Autumn is officially here and the Cheshire Sandstone Ridge is awash with fungi.
'A Surprise at Every Turn' is our clarion call BUT please do not use any species for culinary delights.
Everyone has a firm favourite but most recently the following have been spotted:
*the lilac-blue 'Wood Blewit'
*the fleshy pink gills of the 'Deceiver Fungi'
*the freaky 'Jelly Ear Fungi' (shaped just like an ear) and, of course,
*the 'Fly Agaric', known for its distinctive bright red appearance with white spots and which has been spotted everywhere this autumn
Most of what we see above ground level are the 'fruiting bodies' of the species which then release the 'spores'.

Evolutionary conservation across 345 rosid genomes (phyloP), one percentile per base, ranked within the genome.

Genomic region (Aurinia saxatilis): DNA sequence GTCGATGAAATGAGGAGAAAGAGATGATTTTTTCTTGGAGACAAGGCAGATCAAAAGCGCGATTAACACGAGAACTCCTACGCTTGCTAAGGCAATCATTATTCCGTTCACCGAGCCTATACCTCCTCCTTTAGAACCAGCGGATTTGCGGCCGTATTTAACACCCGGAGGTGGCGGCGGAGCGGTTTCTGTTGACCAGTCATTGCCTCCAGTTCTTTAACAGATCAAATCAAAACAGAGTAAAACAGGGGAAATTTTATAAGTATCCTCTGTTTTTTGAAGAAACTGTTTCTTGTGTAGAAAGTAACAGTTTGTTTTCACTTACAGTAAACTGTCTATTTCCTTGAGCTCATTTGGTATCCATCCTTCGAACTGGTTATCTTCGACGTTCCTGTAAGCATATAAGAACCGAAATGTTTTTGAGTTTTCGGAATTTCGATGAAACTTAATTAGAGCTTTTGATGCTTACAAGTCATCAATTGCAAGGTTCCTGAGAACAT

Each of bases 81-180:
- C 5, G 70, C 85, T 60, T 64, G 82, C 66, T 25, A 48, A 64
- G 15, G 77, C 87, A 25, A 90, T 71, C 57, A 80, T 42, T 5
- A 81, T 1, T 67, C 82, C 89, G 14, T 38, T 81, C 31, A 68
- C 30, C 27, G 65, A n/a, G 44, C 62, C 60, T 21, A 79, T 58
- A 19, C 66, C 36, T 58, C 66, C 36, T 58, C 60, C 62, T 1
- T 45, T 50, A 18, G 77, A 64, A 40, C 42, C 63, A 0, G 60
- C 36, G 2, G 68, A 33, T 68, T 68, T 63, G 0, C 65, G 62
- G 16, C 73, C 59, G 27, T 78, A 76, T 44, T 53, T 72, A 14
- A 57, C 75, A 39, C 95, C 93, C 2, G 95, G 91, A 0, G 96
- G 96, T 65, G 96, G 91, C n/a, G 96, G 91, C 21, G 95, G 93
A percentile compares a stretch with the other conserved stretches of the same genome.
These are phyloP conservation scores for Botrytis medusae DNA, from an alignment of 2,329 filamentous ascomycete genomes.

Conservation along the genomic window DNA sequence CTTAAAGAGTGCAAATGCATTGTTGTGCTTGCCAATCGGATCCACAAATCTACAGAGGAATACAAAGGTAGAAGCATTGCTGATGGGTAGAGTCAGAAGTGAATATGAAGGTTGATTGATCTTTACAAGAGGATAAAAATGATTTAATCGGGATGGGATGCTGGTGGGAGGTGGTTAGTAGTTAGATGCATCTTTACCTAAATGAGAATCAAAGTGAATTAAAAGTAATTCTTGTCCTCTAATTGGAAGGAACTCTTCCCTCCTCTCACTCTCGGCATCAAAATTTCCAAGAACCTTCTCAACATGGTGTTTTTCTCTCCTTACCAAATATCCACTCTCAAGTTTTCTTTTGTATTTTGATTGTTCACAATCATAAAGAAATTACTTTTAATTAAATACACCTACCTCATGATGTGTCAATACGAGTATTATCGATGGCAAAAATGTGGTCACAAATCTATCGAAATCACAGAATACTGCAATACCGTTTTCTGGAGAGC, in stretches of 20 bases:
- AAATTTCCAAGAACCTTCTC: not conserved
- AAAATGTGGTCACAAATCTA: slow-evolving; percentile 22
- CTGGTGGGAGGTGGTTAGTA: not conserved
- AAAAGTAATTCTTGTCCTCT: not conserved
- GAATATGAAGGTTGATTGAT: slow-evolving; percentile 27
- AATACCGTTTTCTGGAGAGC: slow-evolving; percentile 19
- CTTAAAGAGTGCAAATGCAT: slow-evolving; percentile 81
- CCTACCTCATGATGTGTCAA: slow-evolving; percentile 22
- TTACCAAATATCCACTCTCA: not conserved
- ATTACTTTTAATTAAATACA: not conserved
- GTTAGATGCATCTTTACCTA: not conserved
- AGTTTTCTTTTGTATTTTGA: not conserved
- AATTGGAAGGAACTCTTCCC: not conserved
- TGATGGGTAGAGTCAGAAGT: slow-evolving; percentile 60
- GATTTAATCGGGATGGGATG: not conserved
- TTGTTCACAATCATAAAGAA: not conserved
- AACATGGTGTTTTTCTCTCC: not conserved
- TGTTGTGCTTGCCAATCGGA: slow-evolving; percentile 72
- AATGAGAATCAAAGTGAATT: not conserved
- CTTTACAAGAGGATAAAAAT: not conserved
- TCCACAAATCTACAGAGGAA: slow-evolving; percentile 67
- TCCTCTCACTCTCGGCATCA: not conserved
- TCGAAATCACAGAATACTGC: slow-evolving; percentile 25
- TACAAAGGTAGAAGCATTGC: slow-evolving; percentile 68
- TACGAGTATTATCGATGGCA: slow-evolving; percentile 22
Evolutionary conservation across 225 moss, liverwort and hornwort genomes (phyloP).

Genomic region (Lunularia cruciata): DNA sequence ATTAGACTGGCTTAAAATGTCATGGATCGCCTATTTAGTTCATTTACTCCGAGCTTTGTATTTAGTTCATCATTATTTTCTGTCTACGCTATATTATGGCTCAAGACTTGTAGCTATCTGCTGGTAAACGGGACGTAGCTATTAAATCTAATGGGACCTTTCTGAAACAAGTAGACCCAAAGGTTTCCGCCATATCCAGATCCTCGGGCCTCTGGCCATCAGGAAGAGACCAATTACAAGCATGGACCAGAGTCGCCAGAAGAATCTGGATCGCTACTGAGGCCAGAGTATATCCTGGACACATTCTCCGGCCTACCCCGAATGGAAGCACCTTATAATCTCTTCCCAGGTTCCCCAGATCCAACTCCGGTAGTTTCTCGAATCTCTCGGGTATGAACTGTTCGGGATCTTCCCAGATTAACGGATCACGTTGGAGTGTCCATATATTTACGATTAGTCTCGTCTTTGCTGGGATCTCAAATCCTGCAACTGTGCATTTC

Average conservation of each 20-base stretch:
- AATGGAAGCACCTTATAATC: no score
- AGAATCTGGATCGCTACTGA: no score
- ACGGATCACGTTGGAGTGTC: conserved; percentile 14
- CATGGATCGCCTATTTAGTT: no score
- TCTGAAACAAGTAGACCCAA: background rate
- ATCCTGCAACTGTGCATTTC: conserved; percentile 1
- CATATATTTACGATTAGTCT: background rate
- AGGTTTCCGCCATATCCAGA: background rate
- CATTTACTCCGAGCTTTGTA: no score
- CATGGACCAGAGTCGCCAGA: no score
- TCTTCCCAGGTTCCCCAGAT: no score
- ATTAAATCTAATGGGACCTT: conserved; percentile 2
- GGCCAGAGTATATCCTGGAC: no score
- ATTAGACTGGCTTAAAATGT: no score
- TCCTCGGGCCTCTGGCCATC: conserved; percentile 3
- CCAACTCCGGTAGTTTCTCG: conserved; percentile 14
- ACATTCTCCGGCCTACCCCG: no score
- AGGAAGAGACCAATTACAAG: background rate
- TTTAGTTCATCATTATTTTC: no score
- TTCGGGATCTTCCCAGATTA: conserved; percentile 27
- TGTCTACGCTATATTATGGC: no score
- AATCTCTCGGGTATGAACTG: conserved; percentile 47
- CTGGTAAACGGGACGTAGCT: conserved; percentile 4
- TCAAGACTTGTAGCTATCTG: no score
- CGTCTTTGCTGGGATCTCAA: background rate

You can very quickly become adept in identifying all manner of 'gills', whether they be fine-gills, cross-threaded gills, brittle gills or wide gills, and whether the fungi are 'spore shooters' or 'spore droppers'.
The names are equally amusing — 'Shaggy Parasols', 'Crystal Brain Fungi', 'Ugly Milk Cap Fungi' and 'Caps' galore, whether they were 'Milkcaps', 'Tawny Funnel Caps' or 'Butter Caps'.
'Crusts' exist in abundance such as 'Bleeding Oak' or 'Hairy', and as for 'Bonnets', there are many.
As you walk the Cheshire Sandstone Ridge in the coming days, enjoy the 'Fungal Foray' BUT please be responsible and leave everything in place for others to enjoy.
Scroll down to enjoy the images to the right, all of which were taken on the Ridge.